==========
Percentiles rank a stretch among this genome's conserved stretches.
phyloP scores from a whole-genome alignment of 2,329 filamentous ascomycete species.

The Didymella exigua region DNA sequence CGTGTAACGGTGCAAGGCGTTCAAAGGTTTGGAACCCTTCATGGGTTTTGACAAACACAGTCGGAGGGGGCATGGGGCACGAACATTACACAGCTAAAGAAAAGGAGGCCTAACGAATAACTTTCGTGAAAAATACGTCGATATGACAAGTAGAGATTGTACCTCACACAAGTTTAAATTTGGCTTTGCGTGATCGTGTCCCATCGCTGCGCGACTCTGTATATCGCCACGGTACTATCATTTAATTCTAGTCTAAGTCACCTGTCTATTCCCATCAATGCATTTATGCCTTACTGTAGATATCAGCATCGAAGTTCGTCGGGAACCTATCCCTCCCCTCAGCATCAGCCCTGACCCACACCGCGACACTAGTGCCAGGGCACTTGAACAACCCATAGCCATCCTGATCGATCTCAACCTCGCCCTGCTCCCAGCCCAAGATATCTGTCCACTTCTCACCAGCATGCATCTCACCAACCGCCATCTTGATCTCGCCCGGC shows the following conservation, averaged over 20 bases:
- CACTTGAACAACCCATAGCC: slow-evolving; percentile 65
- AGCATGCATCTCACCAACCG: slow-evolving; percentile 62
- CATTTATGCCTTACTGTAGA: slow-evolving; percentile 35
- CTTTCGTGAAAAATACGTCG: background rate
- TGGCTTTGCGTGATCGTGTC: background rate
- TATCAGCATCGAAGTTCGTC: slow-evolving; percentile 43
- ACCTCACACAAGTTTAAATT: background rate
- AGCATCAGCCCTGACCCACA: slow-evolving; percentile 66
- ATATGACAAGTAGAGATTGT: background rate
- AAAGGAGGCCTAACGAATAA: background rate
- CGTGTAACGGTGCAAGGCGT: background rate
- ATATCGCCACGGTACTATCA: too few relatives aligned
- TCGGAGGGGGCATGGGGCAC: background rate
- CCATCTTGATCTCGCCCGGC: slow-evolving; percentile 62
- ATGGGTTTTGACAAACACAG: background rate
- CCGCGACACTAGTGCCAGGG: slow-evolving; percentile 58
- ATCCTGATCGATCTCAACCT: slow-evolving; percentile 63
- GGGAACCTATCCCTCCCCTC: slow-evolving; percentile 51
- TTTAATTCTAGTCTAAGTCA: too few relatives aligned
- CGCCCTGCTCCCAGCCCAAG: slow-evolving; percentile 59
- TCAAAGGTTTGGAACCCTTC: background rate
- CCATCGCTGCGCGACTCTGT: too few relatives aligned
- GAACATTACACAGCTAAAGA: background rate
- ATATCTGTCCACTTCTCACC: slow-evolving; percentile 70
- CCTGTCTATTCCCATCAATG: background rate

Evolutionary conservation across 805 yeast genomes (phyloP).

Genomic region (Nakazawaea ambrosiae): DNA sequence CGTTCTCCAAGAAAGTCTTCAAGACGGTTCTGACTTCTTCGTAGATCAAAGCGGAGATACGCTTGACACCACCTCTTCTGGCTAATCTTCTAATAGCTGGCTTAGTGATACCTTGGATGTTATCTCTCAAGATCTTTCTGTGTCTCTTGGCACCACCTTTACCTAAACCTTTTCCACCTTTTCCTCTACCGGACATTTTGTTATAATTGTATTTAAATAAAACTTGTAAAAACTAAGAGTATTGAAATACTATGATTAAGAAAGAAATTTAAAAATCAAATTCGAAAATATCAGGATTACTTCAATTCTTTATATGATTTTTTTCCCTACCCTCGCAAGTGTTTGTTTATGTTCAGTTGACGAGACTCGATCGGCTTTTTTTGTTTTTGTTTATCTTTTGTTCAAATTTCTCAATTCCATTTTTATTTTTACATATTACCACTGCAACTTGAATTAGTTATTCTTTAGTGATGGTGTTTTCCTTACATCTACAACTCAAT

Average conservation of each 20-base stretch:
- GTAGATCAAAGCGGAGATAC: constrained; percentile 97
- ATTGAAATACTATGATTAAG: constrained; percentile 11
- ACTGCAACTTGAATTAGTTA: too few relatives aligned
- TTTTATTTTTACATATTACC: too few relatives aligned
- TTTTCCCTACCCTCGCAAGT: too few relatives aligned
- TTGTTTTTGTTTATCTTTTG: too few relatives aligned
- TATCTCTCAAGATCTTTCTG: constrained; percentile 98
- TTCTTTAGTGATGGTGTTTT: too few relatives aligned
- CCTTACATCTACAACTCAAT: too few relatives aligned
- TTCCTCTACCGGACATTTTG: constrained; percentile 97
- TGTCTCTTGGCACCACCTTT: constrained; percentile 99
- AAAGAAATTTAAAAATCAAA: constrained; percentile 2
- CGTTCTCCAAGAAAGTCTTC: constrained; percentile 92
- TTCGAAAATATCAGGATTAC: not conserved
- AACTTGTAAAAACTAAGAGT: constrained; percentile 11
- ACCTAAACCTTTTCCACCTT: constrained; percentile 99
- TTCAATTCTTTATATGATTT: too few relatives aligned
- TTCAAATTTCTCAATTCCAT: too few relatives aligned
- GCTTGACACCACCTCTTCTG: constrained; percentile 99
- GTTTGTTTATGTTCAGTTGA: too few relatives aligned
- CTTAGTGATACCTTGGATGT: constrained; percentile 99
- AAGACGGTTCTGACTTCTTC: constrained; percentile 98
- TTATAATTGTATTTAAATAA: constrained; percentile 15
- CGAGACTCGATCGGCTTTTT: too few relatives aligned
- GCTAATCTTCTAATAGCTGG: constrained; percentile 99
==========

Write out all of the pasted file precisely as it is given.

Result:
Percentiles rank a stretch among this genome's conserved stretches.
phyloP scores from a whole-genome alignment of 2,329 filamentous ascomycete species.

The Didymella exigua region DNA sequence CGTGTAACGGTGCAAGGCGTTCAAAGGTTTGGAACCCTTCATGGGTTTTGACAAACACAGTCGGAGGGGGCATGGGGCACGAACATTACACAGCTAAAGAAAAGGAGGCCTAACGAATAACTTTCGTGAAAAATACGTCGATATGACAAGTAGAGATTGTACCTCACACAAGTTTAAATTTGGCTTTGCGTGATCGTGTCCCATCGCTGCGCGACTCTGTATATCGCCACGGTACTATCATTTAATTCTAGTCTAAGTCACCTGTCTATTCCCATCAATGCATTTATGCCTTACTGTAGATATCAGCATCGAAGTTCGTCGGGAACCTATCCCTCCCCTCAGCATCAGCCCTGACCCACACCGCGACACTAGTGCCAGGGCACTTGAACAACCCATAGCCATCCTGATCGATCTCAACCTCGCCCTGCTCCCAGCCCAAGATATCTGTCCACTTCTCACCAGCATGCATCTCACCAACCGCCATCTTGATCTCGCCCGGC shows the following conservation, averaged over 20 bases:
- CACTTGAACAACCCATAGCC: slow-evolving; percentile 65
- AGCATGCATCTCACCAACCG: slow-evolving; percentile 62
- CATTTATGCCTTACTGTAGA: slow-evolving; percentile 35
- CTTTCGTGAAAAATACGTCG: background rate
- TGGCTTTGCGTGATCGTGTC: background rate
- TATCAGCATCGAAGTTCGTC: slow-evolving; percentile 43
- ACCTCACACAAGTTTAAATT: background rate
- AGCATCAGCCCTGACCCACA: slow-evolving; percentile 66
- ATATGACAAGTAGAGATTGT: background rate
- AAAGGAGGCCTAACGAATAA: background rate
- CGTGTAACGGTGCAAGGCGT: background rate
- ATATCGCCACGGTACTATCA: too few relatives aligned
- TCGGAGGGGGCATGGGGCAC: background rate
- CCATCTTGATCTCGCCCGGC: slow-evolving; percentile 62
- ATGGGTTTTGACAAACACAG: background rate
- CCGCGACACTAGTGCCAGGG: slow-evolving; percentile 58
- ATCCTGATCGATCTCAACCT: slow-evolving; percentile 63
- GGGAACCTATCCCTCCCCTC: slow-evolving; percentile 51
- TTTAATTCTAGTCTAAGTCA: too few relatives aligned
- CGCCCTGCTCCCAGCCCAAG: slow-evolving; percentile 59
- TCAAAGGTTTGGAACCCTTC: background rate
- CCATCGCTGCGCGACTCTGT: too few relatives aligned
- GAACATTACACAGCTAAAGA: background rate
- ATATCTGTCCACTTCTCACC: slow-evolving; percentile 70
- CCTGTCTATTCCCATCAATG: background rate

Evolutionary conservation across 805 yeast genomes (phyloP).

Genomic region (Nakazawaea ambrosiae): DNA sequence CGTTCTCCAAGAAAGTCTTCAAGACGGTTCTGACTTCTTCGTAGATCAAAGCGGAGATACGCTTGACACCACCTCTTCTGGCTAATCTTCTAATAGCTGGCTTAGTGATACCTTGGATGTTATCTCTCAAGATCTTTCTGTGTCTCTTGGCACCACCTTTACCTAAACCTTTTCCACCTTTTCCTCTACCGGACATTTTGTTATAATTGTATTTAAATAAAACTTGTAAAAACTAAGAGTATTGAAATACTATGATTAAGAAAGAAATTTAAAAATCAAATTCGAAAATATCAGGATTACTTCAATTCTTTATATGATTTTTTTCCCTACCCTCGCAAGTGTTTGTTTATGTTCAGTTGACGAGACTCGATCGGCTTTTTTTGTTTTTGTTTATCTTTTGTTCAAATTTCTCAATTCCATTTTTATTTTTACATATTACCACTGCAACTTGAATTAGTTATTCTTTAGTGATGGTGTTTTCCTTACATCTACAACTCAAT

Average conservation of each 20-base stretch:
- GTAGATCAAAGCGGAGATAC: constrained; percentile 97
- ATTGAAATACTATGATTAAG: constrained; percentile 11
- ACTGCAACTTGAATTAGTTA: too few relatives aligned
- TTTTATTTTTACATATTACC: too few relatives aligned
- TTTTCCCTACCCTCGCAAGT: too few relatives aligned
- TTGTTTTTGTTTATCTTTTG: too few relatives aligned
- TATCTCTCAAGATCTTTCTG: constrained; percentile 98
- TTCTTTAGTGATGGTGTTTT: too few relatives aligned
- CCTTACATCTACAACTCAAT: too few relatives aligned
- TTCCTCTACCGGACATTTTG: constrained; percentile 97
- TGTCTCTTGGCACCACCTTT: constrained; percentile 99
- AAAGAAATTTAAAAATCAAA: constrained; percentile 2
- CGTTCTCCAAGAAAGTCTTC: constrained; percentile 92
- TTCGAAAATATCAGGATTAC: not conserved
- AACTTGTAAAAACTAAGAGT: constrained; percentile 11
- ACCTAAACCTTTTCCACCTT: constrained; percentile 99
- TTCAATTCTTTATATGATTT: too few relatives aligned
- TTCAAATTTCTCAATTCCAT: too few relatives aligned
- GCTTGACACCACCTCTTCTG: constrained; percentile 99
- GTTTGTTTATGTTCAGTTGA: too few relatives aligned
- CTTAGTGATACCTTGGATGT: constrained; percentile 99
- AAGACGGTTCTGACTTCTTC: constrained; percentile 98
- TTATAATTGTATTTAAATAA: constrained; percentile 15
- CGAGACTCGATCGGCTTTTT: too few relatives aligned
- GCTAATCTTCTAATAGCTGG: constrained; percentile 99